I’m directly from brhackday, SP! The event is amazing so far, I’m sure I’ll have plenty of stuff to blog on the next days (YQL is amazing, Yahoo! is getting more social, everything is very exciting around here).

But I want to talk about the project we chose to implement here for the competition (Thanks Leonardo and Gustavo, you’re being great so far! Hope we can make a great project out of this):

We’ll cross routes (from and to anywhere anywhere) with traffic and weather information (from the official traffic agencies) in São Paulo, to help users choose what route to take when using google maps.

So, what do you think? Will it be useful for you guys? Have already seen anything like this?? Any extra feature you would like to have in this system?

Any feedback will be greatly appreciated!

EDIT: There is a traffic layer on google maps, and it works pretty well. Don’t know why we haven’t seen it before, but it showed up here just before we begin the work. Actually, I think they used the exactly same structure we intended to use. Anyway, we dropped this project to work on a more useful one.


I just received my registration confirmation to Yahoo! Open Hack Day Brazil 2010! I have a lot to study now, so you should expect to hear a lot about Yahoo! services (YQL, YAP, YUI3, Meme, etc) around here in the next weeks!

If you haven’t registered yourself yet, there’s still time! Go to http://openhackbrazil2010.eventwax.com/open-hack-2010-brazil and sign up!

Anyone else going? Any Yahoo! APIs you have experience and would like to share? Do so in the comments!

Just watched another great google tech talk. Its subject is the set of rules the guys at Yahoo came up with to make web sites faster. These rules are presented on the book “High Performance Web Sites: Essential Knowledge for Front-End Engineers“, available here.

What have made my eyes jump off the orbits was one single number:

Wow! So, only 5% of the time to load http://www.yahoo.com is used generating and downloading the html document? In the study, Steve Souders also says he learned this happen in all websites – not only on big companies’ sites. The only ‘exception’ is google, on a primed cache, and even then the html download time was only about 36%.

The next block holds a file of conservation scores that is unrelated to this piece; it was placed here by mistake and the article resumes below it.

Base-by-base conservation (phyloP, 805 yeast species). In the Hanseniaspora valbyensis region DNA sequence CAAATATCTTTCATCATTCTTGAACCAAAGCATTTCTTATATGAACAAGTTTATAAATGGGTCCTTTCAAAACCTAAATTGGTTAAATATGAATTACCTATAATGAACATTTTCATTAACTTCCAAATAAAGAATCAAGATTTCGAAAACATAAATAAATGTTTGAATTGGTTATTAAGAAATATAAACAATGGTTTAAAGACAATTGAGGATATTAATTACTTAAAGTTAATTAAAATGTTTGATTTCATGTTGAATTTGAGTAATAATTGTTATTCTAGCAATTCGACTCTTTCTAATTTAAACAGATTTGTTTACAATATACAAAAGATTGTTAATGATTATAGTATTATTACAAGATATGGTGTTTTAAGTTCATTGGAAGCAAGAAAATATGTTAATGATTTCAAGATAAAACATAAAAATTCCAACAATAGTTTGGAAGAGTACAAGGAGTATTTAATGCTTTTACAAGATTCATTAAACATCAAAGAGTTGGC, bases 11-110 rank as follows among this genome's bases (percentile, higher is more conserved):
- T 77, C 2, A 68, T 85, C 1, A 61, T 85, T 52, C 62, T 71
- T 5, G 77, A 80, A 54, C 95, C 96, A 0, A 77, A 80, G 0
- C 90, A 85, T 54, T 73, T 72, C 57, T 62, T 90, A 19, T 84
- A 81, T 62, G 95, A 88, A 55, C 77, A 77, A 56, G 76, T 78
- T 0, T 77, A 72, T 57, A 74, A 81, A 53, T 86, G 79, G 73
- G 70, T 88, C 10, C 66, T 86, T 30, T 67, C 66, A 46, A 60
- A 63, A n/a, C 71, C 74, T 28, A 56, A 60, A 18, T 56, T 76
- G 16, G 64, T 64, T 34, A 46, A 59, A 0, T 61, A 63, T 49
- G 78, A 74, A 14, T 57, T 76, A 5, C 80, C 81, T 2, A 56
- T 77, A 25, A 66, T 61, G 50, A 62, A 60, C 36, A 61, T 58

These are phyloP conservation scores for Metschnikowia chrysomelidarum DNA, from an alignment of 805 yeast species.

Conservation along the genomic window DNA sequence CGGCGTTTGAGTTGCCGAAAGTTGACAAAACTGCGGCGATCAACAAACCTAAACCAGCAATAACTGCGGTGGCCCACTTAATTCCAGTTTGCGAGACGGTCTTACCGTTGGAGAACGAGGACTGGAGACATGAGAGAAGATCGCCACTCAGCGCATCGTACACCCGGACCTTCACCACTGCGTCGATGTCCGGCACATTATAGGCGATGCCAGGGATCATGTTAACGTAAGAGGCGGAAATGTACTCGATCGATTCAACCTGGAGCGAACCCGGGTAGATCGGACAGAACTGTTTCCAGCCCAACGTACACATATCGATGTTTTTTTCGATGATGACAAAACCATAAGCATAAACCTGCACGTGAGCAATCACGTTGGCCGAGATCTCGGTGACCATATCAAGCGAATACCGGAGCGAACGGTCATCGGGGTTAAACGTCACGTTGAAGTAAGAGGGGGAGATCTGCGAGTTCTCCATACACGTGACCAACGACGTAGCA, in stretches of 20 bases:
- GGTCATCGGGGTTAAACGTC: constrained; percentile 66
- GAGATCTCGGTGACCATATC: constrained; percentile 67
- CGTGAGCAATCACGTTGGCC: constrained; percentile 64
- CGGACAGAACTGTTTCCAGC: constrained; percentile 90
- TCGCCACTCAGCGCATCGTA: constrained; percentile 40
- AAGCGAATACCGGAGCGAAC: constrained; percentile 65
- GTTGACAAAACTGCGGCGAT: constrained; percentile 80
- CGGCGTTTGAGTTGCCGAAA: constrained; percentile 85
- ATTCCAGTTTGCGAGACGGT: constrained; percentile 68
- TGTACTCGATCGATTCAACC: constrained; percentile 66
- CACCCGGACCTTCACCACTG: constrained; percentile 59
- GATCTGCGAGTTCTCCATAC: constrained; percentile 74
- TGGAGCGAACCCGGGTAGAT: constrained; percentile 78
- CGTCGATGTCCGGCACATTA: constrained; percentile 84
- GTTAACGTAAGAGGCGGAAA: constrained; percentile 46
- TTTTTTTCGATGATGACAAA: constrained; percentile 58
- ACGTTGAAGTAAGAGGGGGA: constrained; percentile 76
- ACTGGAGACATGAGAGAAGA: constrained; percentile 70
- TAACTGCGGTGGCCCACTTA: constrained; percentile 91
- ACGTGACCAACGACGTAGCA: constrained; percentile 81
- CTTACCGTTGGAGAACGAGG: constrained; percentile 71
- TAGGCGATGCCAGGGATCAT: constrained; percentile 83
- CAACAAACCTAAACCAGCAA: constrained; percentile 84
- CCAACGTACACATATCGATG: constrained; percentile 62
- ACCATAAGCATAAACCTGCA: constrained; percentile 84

This means something. You should not worry to optimize this 5% if you’re worried about overall user experience (at least until you’re sure you’ve got a great and fast frontend). This means we should worry more with the javascript we write and the way we deliver web pages and sttic content.

About the rules: They’re so simple you should give them a shot. It’s something you could try on a couple of hours, just to see if they’re really effective on your case. Post in the comments section if the rules haven’t worked for you.

About the tools: There’s YSlow from Yahoo, Firebug (of course), and plenty of others.

  • YSlow test your site against the set of rules mentioned above.
  • Firebug has its JavaScript profiler, which is great.
  • If you’re wondering which js lib to use on your next project, take a look at this link.

So the talk was great, and I’m gonna test the rules on a website I’ll be responsible to optimize over the next month. I’ll draw a graph of response time X implemented rule, and post it here when I’m done.